New research claims auroras blasted a 250-mile-wide hole in the ozone layer

New research claims auroras blasted a 250-mile-wide hole in the ozone layer

The ozone layer is one of the most important parts of our planet’s atmosphere. As a result, keeping the ozone intact and with as few holes as possible has been a goal of the science community for many years now. Despite some healing of one of the more well-known ozone holes, auroras may have just opened yet another ozone hole, according to a new study.

Researchers published a study in Scientific Reports. According to that study, a certain type of aurora can make holes in the ozone layer. Ozone, a layer of protective air in the atmosphere, protects Earth from harmful solar radiation. Without that layer there, the Earth would suffer greatly and perhaps even become inhabitable without any kind of rebuttal.

Most of the time, holes can be made in the ozone layer by nature. We saw this when scientists discovered a permanent hole in the ozone layer that might affect half the world’s population, and there have long been concerns over how climate change might affect the ozone, too. Perhaps one of the least likely sources of holes in the ozone layer, though, was auroras.

These beautiful displays often wow people, when they take to the night sky, lighting up the atmosphere, as radiation from the Sun mixes with that of our planet. These phenomena are beautiful but they also have the unfortunate capability to blow holes in our ozone layers.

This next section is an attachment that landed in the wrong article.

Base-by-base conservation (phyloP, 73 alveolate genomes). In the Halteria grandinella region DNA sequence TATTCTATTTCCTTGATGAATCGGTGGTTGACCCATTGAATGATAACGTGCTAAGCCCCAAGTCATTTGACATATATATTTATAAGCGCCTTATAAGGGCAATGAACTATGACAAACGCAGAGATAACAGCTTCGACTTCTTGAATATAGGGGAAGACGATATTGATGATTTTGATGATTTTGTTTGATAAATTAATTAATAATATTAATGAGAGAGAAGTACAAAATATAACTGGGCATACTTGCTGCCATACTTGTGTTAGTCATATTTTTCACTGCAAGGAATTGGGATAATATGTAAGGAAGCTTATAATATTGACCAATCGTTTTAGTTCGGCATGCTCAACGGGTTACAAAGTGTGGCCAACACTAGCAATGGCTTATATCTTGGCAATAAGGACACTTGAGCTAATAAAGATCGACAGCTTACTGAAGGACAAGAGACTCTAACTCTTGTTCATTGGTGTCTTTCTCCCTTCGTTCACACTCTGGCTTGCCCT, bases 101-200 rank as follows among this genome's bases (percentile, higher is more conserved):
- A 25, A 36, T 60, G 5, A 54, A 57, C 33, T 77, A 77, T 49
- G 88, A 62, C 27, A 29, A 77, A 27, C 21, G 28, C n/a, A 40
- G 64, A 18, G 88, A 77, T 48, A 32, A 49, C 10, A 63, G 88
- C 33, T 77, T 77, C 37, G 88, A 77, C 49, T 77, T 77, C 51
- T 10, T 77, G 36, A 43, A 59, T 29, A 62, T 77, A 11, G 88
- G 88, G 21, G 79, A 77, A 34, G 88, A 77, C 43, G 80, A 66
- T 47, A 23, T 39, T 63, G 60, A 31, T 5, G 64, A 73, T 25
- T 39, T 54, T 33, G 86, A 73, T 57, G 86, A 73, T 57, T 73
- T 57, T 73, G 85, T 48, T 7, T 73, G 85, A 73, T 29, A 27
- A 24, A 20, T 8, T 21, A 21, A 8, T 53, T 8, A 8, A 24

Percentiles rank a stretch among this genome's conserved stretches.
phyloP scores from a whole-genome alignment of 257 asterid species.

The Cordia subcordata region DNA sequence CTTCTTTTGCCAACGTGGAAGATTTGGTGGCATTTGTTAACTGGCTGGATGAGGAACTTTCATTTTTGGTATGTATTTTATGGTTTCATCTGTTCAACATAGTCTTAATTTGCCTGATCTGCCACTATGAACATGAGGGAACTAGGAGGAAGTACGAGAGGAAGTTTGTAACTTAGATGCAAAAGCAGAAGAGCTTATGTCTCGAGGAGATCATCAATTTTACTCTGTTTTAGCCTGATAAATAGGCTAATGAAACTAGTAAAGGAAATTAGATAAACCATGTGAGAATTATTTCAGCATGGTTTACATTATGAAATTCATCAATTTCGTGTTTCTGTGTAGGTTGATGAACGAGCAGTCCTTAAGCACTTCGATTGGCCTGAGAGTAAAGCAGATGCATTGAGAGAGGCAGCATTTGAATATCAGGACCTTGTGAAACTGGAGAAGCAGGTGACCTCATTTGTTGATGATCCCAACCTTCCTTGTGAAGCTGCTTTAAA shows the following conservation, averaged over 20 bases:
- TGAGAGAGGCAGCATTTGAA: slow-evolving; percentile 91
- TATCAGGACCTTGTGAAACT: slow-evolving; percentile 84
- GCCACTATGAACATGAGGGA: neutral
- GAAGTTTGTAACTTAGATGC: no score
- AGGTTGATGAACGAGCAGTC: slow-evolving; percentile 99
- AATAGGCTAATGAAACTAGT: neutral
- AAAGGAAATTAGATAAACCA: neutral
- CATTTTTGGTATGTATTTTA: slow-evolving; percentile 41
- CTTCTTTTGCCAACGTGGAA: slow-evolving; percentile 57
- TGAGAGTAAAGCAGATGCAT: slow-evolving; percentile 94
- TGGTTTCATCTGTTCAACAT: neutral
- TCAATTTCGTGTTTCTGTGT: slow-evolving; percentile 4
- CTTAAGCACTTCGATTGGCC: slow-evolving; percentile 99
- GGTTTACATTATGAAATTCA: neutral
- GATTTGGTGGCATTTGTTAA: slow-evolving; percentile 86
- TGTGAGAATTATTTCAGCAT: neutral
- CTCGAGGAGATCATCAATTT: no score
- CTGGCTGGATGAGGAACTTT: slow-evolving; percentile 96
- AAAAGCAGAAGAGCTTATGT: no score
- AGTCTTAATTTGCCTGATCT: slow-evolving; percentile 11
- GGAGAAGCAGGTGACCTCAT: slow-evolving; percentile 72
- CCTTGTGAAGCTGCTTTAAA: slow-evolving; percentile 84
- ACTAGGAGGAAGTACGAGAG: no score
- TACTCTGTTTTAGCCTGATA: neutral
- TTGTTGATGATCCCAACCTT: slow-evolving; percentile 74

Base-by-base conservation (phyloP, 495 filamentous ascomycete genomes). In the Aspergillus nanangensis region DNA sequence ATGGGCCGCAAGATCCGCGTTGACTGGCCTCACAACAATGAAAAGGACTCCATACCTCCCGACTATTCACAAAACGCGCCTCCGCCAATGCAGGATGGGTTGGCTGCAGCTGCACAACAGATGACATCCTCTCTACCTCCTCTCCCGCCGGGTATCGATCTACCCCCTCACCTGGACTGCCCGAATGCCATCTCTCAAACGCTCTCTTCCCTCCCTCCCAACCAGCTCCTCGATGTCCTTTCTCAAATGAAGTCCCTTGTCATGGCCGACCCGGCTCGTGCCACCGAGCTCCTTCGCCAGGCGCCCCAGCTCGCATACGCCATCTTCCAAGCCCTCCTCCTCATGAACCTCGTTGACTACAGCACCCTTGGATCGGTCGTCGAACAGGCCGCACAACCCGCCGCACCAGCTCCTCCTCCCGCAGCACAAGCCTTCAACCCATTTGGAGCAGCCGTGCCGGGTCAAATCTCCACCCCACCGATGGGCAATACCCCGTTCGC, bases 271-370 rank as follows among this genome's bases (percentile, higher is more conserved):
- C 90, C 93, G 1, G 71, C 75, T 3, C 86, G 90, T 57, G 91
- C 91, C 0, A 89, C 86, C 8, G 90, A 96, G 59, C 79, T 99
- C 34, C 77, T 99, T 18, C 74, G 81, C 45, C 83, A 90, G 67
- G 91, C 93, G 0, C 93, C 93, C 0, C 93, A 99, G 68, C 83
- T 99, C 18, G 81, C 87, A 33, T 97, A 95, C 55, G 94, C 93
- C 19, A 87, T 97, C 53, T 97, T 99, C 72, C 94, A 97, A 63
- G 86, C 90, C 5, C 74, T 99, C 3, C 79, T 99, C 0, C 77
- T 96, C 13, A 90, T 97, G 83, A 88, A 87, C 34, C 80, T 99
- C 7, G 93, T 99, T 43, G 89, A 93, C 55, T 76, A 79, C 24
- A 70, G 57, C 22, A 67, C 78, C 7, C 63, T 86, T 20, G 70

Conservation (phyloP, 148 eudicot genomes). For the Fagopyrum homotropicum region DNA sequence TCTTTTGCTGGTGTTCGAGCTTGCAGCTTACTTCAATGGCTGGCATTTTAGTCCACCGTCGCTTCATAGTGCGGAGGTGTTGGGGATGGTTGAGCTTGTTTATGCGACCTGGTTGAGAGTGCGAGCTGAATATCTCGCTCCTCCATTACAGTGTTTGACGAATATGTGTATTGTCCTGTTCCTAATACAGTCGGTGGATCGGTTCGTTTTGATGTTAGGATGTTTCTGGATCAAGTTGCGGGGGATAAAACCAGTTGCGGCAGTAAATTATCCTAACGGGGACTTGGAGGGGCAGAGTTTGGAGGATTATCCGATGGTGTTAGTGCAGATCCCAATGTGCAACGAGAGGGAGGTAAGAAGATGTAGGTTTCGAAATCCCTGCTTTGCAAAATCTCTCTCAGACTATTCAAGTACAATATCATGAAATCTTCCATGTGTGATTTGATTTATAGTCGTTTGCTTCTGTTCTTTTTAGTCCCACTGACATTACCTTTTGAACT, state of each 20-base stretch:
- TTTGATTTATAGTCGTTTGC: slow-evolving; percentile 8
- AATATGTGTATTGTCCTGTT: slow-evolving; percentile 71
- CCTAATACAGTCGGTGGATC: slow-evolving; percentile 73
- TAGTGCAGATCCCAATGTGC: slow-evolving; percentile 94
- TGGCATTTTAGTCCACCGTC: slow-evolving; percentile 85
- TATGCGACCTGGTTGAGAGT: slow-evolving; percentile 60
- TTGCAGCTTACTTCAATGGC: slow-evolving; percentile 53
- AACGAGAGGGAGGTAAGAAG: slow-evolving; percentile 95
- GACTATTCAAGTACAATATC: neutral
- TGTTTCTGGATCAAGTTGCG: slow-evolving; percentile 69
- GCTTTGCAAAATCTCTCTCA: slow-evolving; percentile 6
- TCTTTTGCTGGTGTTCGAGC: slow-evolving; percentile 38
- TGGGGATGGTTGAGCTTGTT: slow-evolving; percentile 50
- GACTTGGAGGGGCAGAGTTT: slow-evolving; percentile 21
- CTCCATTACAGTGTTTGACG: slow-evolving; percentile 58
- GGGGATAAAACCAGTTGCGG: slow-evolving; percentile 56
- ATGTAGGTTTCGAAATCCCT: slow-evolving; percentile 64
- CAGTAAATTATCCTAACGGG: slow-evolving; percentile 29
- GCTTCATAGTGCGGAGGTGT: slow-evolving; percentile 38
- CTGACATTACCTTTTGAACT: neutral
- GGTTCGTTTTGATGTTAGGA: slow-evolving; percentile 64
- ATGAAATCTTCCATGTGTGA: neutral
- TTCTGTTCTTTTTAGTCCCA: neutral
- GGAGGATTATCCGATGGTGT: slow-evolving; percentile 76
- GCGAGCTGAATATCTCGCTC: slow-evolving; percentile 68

According to the new study, which was published earlier this year, scientists saw changes of up to 10 to 60 percent of the ozone layer directly beneath certain auroras being destroyed within 90 minutes of the phenomenon starting. Scientists say the auroras’ natural healing process will ensure that there are no new holes in the Ozone Layer.

They shouldn’t be a long-term threat to the planet or the ongoing battle against climate change. With global temperatures constantly on the rise, and the threat of the sea level rising up to 1. 6 feet if Arctic glaciers melt, the world feels like it is on a precipice for disaster. Thankfully, any decline in the ozone layer seen from auroras shouldn’t add to that.

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